Doctoral programme in English Language and Literature
The doctoral programme in English Language and Literature, sponsored by the Conférence Universitaire de la Suisse Occidentale (CUSO), officially began its activities in 2009. The programme brings together the talents and resources of faculty and doctoral students from the CUSO universities of Fribourg, Geneva, Lausanne, and Neuchâtel, as well as the associated university of Berne. The purpose of the programme is to provide the best possible environment for doctoral study by creating an active, collaborative, and lasting research community in English studies.
The most visible form of this collaboration consists in a set of seminars and workshops throughout the year designed to appeal to a wide range of intellectual interests, while also demonstrating how research is conducted at the highest level. Faculty members also offer practical advice to doctoral students on the organisation, composition, and eventual publication of their theses. The aim of the programme is also to prepare doctoral students for professional life, whether in academia or elsewhere, through research.
While recognizing the thesis as the substance of the doctorate, the doctoral programme is based on the conviction that better doctoral theses are written when the writer is in contact with other researchers with whom to share questions of methodology, theory, and scholarship. In keeping with the spirit of a research community, therefore, the programme is designed to be a laboratory for new ideas where doctoral students and other researchers come together on an equal footing, away from the institutional structure of examinations and course requirements.
For this reason, the programme is not a degree-granting institution, and participation on the part of faculty and students is wholly voluntary. However, doctoral students may obtain a certificate of study (Attestation d’études doctorales) for active participation in seminars or workshops.
Workshops cover a range of fields including:
Research methodology: including electronic research tools and databases, palaeography, archives and artefacts, manuscripts and editions, treatment of secondary sources, selection of materials, definition and positioning of thesis, organisation.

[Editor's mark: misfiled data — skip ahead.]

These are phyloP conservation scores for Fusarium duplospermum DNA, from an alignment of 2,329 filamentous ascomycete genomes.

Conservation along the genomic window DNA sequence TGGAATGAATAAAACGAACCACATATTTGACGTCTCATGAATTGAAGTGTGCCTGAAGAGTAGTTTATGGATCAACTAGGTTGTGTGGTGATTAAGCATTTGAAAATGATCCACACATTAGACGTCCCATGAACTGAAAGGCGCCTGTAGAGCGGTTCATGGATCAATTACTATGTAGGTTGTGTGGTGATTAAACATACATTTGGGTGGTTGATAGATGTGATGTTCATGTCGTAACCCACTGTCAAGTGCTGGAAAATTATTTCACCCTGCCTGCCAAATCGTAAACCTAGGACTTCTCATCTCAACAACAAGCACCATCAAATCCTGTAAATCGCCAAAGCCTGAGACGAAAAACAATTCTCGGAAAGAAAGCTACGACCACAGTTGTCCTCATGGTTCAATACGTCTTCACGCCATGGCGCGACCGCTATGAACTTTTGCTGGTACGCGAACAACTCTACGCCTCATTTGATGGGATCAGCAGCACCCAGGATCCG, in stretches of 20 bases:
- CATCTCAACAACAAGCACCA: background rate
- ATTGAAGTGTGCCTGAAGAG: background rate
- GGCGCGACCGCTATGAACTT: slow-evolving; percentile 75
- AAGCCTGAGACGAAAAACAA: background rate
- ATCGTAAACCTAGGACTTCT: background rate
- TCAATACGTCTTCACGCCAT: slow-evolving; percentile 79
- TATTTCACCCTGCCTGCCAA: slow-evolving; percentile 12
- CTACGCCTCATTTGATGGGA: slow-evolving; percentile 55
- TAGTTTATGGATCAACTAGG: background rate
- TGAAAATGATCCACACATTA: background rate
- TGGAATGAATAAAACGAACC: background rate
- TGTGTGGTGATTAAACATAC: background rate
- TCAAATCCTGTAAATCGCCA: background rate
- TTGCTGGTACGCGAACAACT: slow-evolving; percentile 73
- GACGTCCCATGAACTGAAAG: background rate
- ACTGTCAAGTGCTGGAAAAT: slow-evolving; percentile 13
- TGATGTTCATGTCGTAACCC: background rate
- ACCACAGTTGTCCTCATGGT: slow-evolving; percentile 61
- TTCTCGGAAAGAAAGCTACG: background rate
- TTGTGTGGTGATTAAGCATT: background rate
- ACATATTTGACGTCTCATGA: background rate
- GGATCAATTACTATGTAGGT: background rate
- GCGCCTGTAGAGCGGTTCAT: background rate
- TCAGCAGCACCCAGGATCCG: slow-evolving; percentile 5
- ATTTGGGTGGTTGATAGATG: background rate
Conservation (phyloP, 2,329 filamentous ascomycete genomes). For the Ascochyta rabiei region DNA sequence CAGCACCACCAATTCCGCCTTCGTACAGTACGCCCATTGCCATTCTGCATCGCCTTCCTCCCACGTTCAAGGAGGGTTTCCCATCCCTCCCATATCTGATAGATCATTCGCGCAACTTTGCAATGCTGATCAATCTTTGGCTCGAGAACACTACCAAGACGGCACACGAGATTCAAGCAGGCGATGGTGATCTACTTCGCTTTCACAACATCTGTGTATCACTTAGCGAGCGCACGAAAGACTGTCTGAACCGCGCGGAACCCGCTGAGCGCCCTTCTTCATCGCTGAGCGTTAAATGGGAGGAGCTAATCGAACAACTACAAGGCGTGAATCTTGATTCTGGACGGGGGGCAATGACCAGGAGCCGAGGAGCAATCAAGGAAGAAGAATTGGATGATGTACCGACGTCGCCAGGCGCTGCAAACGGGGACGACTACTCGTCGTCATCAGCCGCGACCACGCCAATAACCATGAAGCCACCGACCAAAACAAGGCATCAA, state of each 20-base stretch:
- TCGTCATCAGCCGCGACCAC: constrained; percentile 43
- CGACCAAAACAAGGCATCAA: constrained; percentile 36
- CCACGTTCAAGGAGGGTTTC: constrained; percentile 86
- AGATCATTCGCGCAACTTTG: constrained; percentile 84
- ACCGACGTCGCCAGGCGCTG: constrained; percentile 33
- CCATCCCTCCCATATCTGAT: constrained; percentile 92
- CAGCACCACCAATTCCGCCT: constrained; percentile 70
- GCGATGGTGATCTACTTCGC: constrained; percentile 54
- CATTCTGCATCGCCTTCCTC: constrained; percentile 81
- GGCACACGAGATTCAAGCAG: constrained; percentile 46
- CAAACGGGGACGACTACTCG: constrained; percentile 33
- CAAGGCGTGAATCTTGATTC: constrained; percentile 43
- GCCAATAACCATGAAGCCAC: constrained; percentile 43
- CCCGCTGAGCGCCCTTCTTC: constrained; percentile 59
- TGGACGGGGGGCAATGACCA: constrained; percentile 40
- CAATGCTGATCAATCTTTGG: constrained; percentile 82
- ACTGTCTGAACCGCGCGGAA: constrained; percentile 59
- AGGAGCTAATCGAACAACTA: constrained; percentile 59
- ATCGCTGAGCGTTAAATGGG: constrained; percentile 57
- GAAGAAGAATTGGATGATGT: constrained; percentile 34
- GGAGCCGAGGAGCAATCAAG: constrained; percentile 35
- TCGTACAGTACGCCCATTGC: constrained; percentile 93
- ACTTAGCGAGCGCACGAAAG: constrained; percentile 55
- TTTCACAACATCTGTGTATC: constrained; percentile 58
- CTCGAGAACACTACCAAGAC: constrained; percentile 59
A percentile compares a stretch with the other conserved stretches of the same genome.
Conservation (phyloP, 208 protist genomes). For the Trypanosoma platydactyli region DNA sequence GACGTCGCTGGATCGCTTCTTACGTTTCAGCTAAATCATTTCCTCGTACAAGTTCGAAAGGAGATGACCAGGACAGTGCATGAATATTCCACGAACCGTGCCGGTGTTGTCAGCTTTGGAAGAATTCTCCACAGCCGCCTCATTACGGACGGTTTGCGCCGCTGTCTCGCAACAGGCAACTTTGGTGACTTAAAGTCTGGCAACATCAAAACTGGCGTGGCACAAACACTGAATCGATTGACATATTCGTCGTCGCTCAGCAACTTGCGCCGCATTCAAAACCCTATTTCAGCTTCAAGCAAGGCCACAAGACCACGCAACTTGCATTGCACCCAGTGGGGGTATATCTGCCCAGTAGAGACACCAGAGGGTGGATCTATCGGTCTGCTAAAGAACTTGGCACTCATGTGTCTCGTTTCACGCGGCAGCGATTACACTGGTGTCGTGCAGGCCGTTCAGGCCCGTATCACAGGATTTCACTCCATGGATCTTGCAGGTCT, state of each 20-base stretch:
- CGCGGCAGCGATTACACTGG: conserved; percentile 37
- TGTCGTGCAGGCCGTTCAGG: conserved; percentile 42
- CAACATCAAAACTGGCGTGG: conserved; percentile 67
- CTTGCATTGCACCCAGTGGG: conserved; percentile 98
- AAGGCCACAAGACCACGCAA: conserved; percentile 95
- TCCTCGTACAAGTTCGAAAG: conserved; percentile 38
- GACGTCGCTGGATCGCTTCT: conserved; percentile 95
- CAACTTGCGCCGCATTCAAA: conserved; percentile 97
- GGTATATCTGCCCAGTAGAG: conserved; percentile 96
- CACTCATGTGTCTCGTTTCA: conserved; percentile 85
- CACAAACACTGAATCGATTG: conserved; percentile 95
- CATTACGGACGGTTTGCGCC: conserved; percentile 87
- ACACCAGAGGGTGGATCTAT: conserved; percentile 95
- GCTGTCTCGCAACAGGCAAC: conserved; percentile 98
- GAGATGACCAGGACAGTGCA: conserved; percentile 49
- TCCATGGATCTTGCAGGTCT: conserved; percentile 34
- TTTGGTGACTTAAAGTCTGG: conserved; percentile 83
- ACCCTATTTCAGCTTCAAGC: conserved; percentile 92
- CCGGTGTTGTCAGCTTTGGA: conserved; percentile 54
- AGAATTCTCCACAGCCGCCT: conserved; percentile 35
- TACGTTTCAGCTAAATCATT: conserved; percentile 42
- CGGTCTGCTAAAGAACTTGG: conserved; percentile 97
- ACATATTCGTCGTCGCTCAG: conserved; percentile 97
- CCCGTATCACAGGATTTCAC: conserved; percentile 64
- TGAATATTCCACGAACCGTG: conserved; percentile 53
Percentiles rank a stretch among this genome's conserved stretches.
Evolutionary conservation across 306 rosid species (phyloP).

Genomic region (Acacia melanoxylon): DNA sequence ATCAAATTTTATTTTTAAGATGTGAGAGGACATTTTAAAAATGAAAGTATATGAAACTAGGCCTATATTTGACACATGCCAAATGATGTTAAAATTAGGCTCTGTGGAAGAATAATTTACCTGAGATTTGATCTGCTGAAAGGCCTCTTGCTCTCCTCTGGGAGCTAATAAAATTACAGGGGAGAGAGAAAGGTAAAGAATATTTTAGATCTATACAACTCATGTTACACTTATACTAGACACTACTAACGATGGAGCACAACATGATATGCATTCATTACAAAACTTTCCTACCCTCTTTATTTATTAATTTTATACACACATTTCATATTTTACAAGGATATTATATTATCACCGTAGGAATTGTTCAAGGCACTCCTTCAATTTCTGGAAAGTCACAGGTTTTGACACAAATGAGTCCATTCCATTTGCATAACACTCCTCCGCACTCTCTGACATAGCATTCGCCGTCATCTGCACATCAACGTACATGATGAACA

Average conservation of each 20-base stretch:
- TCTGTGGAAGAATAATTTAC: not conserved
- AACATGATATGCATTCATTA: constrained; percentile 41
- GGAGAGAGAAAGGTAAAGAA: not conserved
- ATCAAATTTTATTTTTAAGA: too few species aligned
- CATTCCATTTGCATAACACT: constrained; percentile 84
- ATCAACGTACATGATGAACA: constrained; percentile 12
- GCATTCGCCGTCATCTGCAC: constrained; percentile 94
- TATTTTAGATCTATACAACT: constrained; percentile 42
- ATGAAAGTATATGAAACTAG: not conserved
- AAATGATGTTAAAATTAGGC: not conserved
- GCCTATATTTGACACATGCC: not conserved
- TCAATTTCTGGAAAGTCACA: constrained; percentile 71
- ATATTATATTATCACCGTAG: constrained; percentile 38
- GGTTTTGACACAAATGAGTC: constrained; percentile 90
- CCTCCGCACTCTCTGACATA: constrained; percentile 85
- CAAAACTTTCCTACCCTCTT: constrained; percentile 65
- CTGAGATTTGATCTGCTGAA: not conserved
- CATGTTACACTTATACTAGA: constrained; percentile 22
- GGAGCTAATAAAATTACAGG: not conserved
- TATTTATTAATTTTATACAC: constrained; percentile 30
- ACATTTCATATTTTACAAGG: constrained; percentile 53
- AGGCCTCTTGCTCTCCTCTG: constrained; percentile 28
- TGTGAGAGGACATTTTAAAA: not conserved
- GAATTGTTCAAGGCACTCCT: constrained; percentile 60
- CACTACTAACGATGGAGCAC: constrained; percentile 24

Theory: including definition of theoretical assumptions, and the fundamental questions of knowledge, language, text, authorship, authority, discourse, translation, intertextuality, cultural value, disciplinarity, and interdisciplinarity.
History: including the material history of books: their production, transmission, and description; history of the discipline of English, history of genres and media, history of social contexts and institutions, including gender, class, and colonization.
Special topics and problems: including material not easily subsumed under the categories of methodology, theory, or history.
In addition to faculty members from Switzerland, other internationally-recognised scholars are regularly invited to participate in doctoral programme events. It is hoped that every doctoral student in Switzerland will take part in at least one workshop or seminar every year. Doctoral students, members of the corps intermédiaire, and professors from the five participating universities are reimbursed for travel, food, and lodging expenses according to CUSO norms.
The programme is overseen by a Comité scientifique consisting of one member from each of the four CUSO universities (Fribourg, Geneva, Lausanne, and Neuchâtel) as well as the University of Berne. The programme director is Prof. Margaret Tudeau-Clayton, from the University of Neuchâtel, who is assisted in this capacity by the programme coordinator Dr Rahel Orgis.